Ms. H, a certified general accountant whom ING retained to calculate Mr. Ferguson's income replacement benefits, concluded that there was no employment relationship between Mr. Ferguson and MS Welding. Based on its understanding of the manner in which Mr. Ferguson was remunerated for his activities at MS Welding, PricewaterhouseCoopers recommended that Mr. Ferguson be treated as a self-employed individual for accident benefit purposes.
Ms. H testified that based on the documents that Mr. Ferguson provided to ING, his tasks were more representative of self-employment.

On cross-examination, Ms. H testified that: MS Welding would have had until September 15, 2007 to open a payroll account and remit Mr. Ferguson's source deductions; if Mr. Ferguson had worked more than a couple of weeks, he could have gone to MS Welding and asked that the source deductions be taken from his pay; and lastly, as Mr. Ferguson was no longer working on August 23, 2007, it would not be unusual for MS Welding not to add him as an employee knowing that he was not coming back to work.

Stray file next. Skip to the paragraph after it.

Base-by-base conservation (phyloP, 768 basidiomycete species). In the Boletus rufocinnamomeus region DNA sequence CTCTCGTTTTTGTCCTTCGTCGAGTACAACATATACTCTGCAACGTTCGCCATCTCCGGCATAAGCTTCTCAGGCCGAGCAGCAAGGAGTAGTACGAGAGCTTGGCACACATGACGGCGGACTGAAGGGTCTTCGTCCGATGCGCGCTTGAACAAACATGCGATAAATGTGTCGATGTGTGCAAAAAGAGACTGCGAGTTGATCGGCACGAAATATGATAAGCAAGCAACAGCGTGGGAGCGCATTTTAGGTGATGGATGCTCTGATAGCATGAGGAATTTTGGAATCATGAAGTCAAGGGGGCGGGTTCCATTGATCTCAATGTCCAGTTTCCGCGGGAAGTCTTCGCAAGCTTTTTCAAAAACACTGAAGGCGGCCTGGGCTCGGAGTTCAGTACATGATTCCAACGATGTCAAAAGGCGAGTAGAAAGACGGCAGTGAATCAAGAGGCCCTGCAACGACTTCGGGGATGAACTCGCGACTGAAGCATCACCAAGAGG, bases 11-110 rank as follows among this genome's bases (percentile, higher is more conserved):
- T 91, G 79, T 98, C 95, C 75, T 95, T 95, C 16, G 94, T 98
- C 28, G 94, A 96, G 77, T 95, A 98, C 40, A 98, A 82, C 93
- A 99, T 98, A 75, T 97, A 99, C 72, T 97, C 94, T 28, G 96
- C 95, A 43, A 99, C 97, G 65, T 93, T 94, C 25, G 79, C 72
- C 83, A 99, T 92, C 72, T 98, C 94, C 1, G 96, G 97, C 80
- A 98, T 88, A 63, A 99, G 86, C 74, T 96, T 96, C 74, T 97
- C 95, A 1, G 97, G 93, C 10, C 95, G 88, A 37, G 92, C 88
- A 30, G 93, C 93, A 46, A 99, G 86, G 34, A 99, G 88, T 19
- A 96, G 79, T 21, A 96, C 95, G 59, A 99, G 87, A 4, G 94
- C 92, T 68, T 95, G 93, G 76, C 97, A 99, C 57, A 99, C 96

Mr. Ferguson's work at MS Welding was very different from his work as a self-employed person. Unlike when he entered into business with his uncle or on his own, Mr. Ferguson did no investigation. Before accepting the job, he conducted no credit checks on Mr. Baker, did not inspect financial records or a lease. He did not set up utilities like he testified he had with his uncle or on his own. He had no ownership interest, invested no money of his own, and had no expectation to share in any potential profits of the business. His responsibilities were to do the work assigned to him. He had a set salary and a fixed work week. His pay did not change based on hours worked. It was Mr. Baker who assigned Mr. Ferguson's work, and no evidence was heard to suggest that Mr. Ferguson was free to work when and for whom he chose, that he could provide his services to others at the same time, or that he could refuse the work that Ken Baker assigned. There was no evidence before the arbitrator that Mr. Ferguson had any opportunity to exercise control over his daily activities.